InetSoft Webinar: How to Map Business Terms to Data Elements

Below is the continuattion of the transcript of a Webinar hosted by InetSoft on the topic of "Managing Data Complexity." The presenter is Mark Flaherty, CMO at InetSoft.

Mark Flaherty (MF): I am going to show a little bit of a picture here, because what we said is that we have got the same business terms that are being used. We have got the same structures that are being used or different structures, etc., but how do we map all these things together? And from a conceptual standpoint, the first thing that we might want to look at is, what are the business terms that are being used and what’s the context of those business terms?

What’s the business term? How is it being used? What's its definition? How is that mapped with a data element concept, and how does that data element concept get materialized in different data elements that are associated with conceptual domains like states and associated value domains like the specific two-character representation used by the postal service to represent states?

So we look and drill down and do our analysis into what we already have. We can get some mapping or some visualization of the underlying structures, so that we can see where the relationships are between uses of business terms, where the uses of those business terms are consistent and where they are not and then what types of structures are being used within our application and their corresponding data sets associated with the uses of those particular business terms in those particular context.

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We can look at this in a little more detail by building up our representative model. We can then map it to the existing infrastructure, what we already know about how the applications rely on their data. So in this slide, we are looking at a specific mapping of a business. It might be a social security number, and here we see that there are two uses that actually are representative of the same underlying definition. It's the definition of the social security number, but it's being used in two different data elements with two different structures.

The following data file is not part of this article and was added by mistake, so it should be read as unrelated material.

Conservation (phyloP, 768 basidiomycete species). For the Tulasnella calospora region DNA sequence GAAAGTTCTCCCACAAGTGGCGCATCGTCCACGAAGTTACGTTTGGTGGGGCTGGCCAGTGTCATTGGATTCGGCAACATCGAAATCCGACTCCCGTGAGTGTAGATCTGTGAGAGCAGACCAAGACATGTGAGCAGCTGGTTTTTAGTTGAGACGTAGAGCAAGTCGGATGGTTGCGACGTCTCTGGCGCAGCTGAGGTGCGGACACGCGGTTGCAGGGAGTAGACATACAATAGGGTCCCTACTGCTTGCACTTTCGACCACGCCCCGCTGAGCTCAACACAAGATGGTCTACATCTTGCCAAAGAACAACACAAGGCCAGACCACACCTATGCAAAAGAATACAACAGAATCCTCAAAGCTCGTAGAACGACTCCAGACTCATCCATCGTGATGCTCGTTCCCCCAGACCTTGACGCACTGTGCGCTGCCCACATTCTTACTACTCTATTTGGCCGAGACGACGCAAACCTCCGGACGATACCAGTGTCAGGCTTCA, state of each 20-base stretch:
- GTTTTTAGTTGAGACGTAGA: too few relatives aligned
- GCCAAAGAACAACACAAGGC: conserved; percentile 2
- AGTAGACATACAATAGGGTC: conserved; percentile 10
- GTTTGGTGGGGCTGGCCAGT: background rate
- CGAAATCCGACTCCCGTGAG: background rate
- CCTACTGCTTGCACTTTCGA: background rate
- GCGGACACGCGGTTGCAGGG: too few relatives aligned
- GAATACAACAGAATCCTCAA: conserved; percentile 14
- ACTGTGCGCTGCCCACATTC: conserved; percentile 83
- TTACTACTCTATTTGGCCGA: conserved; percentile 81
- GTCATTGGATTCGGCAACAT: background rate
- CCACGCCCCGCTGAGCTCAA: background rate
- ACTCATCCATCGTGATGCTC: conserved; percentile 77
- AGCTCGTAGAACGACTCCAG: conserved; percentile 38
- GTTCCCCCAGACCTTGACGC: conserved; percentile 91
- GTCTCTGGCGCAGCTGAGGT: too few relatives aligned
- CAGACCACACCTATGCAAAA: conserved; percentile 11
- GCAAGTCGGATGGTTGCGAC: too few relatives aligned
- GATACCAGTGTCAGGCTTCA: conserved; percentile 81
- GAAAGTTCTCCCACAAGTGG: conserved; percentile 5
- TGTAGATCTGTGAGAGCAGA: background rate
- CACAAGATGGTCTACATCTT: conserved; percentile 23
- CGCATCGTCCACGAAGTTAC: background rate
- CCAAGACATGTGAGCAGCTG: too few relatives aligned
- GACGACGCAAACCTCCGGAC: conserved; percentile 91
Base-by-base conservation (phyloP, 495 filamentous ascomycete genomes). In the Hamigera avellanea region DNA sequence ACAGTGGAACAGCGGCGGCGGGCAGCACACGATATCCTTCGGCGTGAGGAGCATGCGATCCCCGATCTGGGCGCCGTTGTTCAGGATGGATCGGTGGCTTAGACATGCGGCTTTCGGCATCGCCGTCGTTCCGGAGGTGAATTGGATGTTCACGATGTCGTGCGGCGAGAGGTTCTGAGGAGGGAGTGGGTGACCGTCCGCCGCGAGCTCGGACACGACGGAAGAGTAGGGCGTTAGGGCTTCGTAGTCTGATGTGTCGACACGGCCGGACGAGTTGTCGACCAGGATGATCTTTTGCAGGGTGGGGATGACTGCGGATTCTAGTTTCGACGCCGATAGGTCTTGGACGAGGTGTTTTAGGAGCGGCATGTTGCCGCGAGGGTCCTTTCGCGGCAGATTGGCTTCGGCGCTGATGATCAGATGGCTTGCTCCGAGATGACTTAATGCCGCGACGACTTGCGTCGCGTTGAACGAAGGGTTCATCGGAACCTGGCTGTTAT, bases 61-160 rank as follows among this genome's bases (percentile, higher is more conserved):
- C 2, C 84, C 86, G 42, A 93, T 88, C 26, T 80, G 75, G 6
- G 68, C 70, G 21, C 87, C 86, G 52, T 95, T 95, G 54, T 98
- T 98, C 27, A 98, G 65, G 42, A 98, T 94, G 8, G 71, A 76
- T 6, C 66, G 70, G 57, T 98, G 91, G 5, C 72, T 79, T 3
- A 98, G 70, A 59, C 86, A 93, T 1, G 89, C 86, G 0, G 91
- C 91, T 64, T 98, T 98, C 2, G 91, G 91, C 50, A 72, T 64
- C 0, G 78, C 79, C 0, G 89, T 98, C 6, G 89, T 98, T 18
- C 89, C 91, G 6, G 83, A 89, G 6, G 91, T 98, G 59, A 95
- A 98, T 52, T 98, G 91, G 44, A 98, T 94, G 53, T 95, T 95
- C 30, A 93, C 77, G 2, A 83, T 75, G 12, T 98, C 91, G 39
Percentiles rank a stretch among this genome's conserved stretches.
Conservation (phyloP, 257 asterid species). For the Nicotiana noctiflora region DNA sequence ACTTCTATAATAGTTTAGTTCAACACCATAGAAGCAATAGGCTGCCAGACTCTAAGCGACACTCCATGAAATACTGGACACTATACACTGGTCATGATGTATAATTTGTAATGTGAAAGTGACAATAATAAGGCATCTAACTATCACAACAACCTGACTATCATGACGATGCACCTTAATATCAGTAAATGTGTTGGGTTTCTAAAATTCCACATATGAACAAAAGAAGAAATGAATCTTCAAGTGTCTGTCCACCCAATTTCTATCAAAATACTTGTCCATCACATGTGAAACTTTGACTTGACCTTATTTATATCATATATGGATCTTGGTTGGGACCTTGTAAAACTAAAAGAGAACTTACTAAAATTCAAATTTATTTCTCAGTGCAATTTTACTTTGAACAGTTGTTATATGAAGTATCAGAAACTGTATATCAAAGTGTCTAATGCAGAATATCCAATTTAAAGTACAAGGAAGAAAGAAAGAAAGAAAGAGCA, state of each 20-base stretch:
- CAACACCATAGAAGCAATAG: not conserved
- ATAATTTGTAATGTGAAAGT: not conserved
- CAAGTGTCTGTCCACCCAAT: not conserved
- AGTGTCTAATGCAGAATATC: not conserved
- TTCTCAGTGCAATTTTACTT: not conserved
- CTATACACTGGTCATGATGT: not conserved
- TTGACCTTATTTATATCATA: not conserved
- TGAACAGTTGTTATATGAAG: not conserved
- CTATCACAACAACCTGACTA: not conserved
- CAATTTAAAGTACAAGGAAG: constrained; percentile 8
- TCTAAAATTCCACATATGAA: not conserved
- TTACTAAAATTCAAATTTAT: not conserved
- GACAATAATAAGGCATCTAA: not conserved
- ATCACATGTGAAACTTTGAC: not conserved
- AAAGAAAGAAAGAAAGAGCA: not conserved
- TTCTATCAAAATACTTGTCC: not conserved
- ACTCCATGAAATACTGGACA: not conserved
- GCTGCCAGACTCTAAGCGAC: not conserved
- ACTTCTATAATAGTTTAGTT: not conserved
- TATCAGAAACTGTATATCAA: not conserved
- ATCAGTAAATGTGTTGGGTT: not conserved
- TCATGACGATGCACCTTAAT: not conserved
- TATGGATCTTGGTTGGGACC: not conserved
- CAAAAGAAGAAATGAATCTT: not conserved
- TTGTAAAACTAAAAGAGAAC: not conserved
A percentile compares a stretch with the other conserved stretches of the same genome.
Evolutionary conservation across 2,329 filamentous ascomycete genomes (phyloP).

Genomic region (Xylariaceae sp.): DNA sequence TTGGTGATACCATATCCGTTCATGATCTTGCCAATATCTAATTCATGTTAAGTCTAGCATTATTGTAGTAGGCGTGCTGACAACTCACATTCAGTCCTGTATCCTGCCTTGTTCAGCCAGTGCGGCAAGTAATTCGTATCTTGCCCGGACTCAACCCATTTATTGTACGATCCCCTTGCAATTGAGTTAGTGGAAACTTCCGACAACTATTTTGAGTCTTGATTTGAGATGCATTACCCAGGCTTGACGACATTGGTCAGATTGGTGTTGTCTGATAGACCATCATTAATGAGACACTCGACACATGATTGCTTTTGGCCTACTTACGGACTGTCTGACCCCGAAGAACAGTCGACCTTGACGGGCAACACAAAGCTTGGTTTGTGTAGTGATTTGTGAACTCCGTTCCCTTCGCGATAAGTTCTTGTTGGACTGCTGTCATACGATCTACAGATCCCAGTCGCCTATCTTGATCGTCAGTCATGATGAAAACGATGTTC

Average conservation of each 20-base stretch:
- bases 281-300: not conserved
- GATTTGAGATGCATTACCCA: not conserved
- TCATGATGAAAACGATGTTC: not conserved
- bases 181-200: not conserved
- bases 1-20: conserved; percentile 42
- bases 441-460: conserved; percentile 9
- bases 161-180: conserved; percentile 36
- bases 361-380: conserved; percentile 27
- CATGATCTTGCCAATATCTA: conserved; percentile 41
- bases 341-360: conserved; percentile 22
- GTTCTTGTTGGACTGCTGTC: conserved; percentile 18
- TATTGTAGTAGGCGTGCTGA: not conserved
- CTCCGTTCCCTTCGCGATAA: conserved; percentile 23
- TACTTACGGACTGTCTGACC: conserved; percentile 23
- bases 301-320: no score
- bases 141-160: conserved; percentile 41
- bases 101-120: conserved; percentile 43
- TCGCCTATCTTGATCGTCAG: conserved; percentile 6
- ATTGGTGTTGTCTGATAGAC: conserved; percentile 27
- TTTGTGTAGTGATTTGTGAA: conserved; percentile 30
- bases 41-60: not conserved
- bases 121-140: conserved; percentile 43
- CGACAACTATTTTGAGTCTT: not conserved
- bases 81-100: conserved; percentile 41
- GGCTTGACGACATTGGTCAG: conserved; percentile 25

But we know given our visual representation that those two things actually refer to the same underlying concepts, the same data element concepts, and that you just got two different data element representations. But what that says is that if we have got data policies, or if we have got business rules that refer to that concept, or in fact, to that business term within that particular use and that particular definition, then all of a sudden, we are able to get some visibility across our application infrastructure to see where the actual data structures exist that are impacted by any changes to business rules or any modifications of the structures etc.

In order to do this analysis, we need to have a process. At least from a high level, we have a got a representative process that is 5 steps. We do an analysis of what we have got. We synthesize some results or some view of what we have seen as a result for our analysis. We can then map that back to what we already know about the current state of the application infrastructure. We can publish that back out and that provides us with a model of the environment, and we can call this information rationalization. It is our process.

In fact, when we think about this, our complexities are really all our issues associated with variability or variance. But the variance isn’t from the data itself. It actually comes from the model because if we started out by looking at building our environment from the bottom up and looking at our data element concepts and then looking at what applications are using them, or what business processes rely on them. We might be a little more proactive in sharing the same representation.

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